Ill. - The University of Illinois at Urbana-Champaign
has received a grant from the Defense Advanced Research
Projects Agency to create a photonic research center
to develop ultra-fast light sources for high-speed
signal processing and optical communications systems.
The grant will provide $6.2 million in funding over
The Hyper-Uniform Nanophotonic
Technology Center is directed by Norman K.Y. Cheng,
a professor of electrical and computer engineering
and a researcher at the university's micro and nanoelectronics
laboratory. Illinois is the lead university for the
center. Partner institutions are Columbia University,
the Georgia Institute of Technology and Harvard University.
"The HUNT Center's mission
is to develop critical technologies - including hyper-uniform
nanophotonic fabrication methods, high-performance
quantum dot arrays and ultra-fast lasers - for optoelectronic
interconnects," Cheng said. "The center
will address the high-performance optical switching
and data routing technologies needed for flexible
connections-on-demand and efficient bandwidth delivery
in next-generation communications systems."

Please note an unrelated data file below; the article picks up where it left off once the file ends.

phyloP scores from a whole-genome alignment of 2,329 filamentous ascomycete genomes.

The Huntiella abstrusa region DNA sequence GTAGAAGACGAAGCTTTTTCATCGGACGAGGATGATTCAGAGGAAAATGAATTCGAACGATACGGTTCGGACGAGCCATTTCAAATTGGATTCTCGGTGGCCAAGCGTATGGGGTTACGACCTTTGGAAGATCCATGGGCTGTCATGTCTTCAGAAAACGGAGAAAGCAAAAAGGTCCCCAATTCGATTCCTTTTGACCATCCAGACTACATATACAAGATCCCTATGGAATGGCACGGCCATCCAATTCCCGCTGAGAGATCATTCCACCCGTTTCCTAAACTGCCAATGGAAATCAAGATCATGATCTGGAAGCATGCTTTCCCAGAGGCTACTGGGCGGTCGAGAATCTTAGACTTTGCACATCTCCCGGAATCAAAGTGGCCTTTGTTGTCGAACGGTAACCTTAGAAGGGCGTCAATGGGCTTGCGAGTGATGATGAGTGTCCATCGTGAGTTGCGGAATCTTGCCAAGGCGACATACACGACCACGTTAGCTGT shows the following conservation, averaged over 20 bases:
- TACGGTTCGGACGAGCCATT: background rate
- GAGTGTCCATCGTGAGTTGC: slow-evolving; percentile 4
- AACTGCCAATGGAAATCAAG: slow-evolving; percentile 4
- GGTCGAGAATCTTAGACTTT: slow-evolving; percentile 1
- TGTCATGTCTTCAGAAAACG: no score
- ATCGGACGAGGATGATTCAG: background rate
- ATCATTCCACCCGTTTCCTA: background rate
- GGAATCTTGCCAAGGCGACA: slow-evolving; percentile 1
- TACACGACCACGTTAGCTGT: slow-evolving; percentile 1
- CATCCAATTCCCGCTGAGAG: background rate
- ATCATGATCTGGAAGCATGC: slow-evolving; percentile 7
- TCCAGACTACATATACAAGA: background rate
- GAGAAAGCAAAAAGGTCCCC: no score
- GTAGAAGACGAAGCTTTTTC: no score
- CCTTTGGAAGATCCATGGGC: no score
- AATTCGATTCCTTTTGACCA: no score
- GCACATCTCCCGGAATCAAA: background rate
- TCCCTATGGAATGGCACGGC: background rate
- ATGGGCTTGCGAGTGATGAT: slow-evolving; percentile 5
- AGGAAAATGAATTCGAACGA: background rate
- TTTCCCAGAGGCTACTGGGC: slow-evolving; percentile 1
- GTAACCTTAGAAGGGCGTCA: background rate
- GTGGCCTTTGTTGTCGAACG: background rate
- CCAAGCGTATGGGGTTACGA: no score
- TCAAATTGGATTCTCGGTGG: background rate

A primary focus of the center
is improvement in laser technology that is now feasible
due to the ultra-fast light-emitting transistor, recently
discovered by center researchers Milton Feng and Nick
Holonyak Jr. The light-emitting transistor can modulate
both electrical and optical signals simultaneously,
and could extend the modulation bandwidth of a semiconductor
light source from 20 gigahertz to more than 100 gigahertz.
Faster signal processing and information transfer
The development of long-wavelength
quantum-dot microcavity laser technologies would facilitate
large-capacity seamless communications, Cheng said.
Researchers at the center will explore ways to improve
the size, distribution and optical quality of quantum
dots that could be incorporated into the active region
of light-emitting-transistor-based lasers and long-wavelength
quantum-dot lasers. Proposed techniques include nanoscale
semiconductor growth and characterization, nanopatterning,
and nanostructure device design and fabrication.
CONTACT: James E. Kloeppel,
Physical Sciences Editor 217-244-1073; firstname.lastname@example.org